Antelope struck by lightning


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Rembrandt
August 5, 2007, 11:31 AM
Found this on another site.....Antelope struck by lightning.


http://i115.photobucket.com/albums/n318/bdu33/LightningAntelpoe.jpg

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Geno
August 5, 2007, 11:38 AM
Wow, now how odd is that?! I guess in reality it makes sense, but it isn't something I have ever pondered as being potential.

koja48
August 5, 2007, 12:39 PM
Wow! And I thought the only lightning 'Lopers had to fear were flat-shooting rifles. Found a pair of Great Gray Owls one time who had decided to consummate their relationship adjacent to a set of switches on an electrical transmission line-set power pole . . . female burned on the back, male on the front.

TehK1w1
August 5, 2007, 12:53 PM
How shocking! I bet the smell was re-volting. Watt-a way to go :p

busy_squirrel
August 5, 2007, 01:24 PM
I always figured it happened...just wondered why noone EVER found the bodies.

But now the world has begun to spin again and everything is normal...:)

zoom6zoom
August 5, 2007, 01:31 PM
Damn. Instant BBQ.

rich636
August 5, 2007, 02:31 PM
This would be a case of too much gun.

learningman
August 6, 2007, 01:41 PM
I was visting a friends ranch near Valentine Neb. about ten years back. The night I got there one heck of a storm blew through. Tons of lighting strikes. Woke up the next morning and went to check for any damage and found 32 head of cattle that had been driven into a corner of a barb wire fence. The fence was struck by lighting and it killed all 32 head. The bolt passed through the wire and then the cattle touching the wire passed it along. Now that was one big BBQ.

Deer Hunter
August 6, 2007, 02:23 PM
It'll give Remington an idea for a new hunting rifle. Maybe something in the 40 watt range?

And here's a thought: I bet a lot more of old carcusses that people find out in the wild are struck by lightening than most people think. Perhaps they are just so degraded that the casual observer couldn't tell (and didn't want to really examine) what the cause of death was. However, if an animal has been struck by lightening, no other animal will eat the meat. Not even carrion animals. So it stands to reason that if you found a dead animal in the wilderness that hasn't been touched, one shouldn't rule out the posibility of a lightening strike.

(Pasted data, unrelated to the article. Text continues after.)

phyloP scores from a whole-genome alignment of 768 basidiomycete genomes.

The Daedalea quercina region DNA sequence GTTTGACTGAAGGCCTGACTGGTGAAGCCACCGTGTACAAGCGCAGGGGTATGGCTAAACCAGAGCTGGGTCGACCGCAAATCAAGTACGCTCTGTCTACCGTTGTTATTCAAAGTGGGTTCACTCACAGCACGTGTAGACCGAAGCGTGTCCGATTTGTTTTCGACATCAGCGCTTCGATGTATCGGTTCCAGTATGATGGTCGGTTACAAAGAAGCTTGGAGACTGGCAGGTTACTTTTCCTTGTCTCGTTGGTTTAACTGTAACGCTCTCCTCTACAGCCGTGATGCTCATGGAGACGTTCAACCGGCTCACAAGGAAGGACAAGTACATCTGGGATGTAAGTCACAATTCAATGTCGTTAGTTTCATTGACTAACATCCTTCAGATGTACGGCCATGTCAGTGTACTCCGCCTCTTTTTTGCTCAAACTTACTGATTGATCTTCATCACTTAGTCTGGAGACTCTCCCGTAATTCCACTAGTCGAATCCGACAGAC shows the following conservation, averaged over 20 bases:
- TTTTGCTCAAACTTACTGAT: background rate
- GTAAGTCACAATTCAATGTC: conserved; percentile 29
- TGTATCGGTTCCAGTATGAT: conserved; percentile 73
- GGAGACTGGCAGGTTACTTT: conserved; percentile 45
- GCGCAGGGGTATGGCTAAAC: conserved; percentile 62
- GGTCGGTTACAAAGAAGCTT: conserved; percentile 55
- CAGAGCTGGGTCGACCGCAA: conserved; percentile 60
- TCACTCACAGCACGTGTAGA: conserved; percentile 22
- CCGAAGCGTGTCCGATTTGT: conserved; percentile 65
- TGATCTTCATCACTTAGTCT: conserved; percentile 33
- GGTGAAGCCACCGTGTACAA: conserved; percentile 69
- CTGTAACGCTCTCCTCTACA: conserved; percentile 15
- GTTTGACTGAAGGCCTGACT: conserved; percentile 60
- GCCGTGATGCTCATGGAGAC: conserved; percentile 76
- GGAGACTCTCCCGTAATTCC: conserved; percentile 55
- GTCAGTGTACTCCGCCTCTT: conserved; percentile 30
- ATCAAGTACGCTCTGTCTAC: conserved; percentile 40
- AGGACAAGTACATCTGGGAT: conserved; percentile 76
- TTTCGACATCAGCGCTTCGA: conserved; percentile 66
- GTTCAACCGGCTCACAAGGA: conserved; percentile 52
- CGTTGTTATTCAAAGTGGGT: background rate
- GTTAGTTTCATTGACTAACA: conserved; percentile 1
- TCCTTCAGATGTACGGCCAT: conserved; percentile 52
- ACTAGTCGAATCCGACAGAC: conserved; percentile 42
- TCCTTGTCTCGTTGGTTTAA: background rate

Kingcreek
August 6, 2007, 03:56 PM
However, if an animal has been struck by lightening, no other animal will eat the meat. Not even carrion animals.
I thought that was only true for cases of animal mutilations by alien entities or UFOs?

Marlin 45 carbine
August 6, 2007, 04:59 PM
have seen cattle killed by lightning, seems around 20 crowded under a large tree. they were buried so can't say about the scavengers passing over. but have burnt wood from trees that were lightning-struck, it doesn't do well.

Sistema1927
August 6, 2007, 06:11 PM
However, if an animal has been struck by lightening, no other animal will eat the meat. Not even carrion animals.

If that is the case, then what ate the hind legs off of that antelope? (Look closely at the picture, it looks as if the legs are missing below the knee joint.)

spooney
August 6, 2007, 06:18 PM
The legs are still there, you can see the hooves if you look closely.

Limeyfellow
August 8, 2007, 06:07 PM
have seen cattle killed by lightning, seems around 20 crowded under a large tree. they were buried so can't say about the scavengers passing over. but have burnt wood from trees that were lightning-struck, it doesn't do well.

I seen it once with sheep. About half a dozen ended up getting fried. Was a nasty smell. That was in Yorkshire when I was on fieldwork.

As for cows these were stood near a metal fence when it got hit by lightning.

http://www.lightningsafety.noaa.gov/images/Cows_Fence.jpg

Deer Hunter
August 8, 2007, 08:04 PM
It's a weird fact, I know, but animals struck by lightening will be left alone by the rest of the animal world. I'm not making this up.

I bet all that cattle would be hell to clean up.,

skidooman
August 9, 2007, 01:57 AM
oh wow, thats a bad time, ive actually never thought about this. but evidently it happens. I wonder how often really??

Kilgor
August 9, 2007, 02:59 AM
...female burned on the back, male on the front.

I think you have that reversed...

H&Hhunter
August 9, 2007, 12:35 PM
That is not actually a lightening strike.

That pronghorn was shot with a 120 gr NBT out of a .300 Ultramag.;)

testar77
August 9, 2007, 04:36 PM
I think you have that reversed...


Who says owls can't get a little freaky too :D

testar77
August 9, 2007, 04:38 PM
I hate double posts :)

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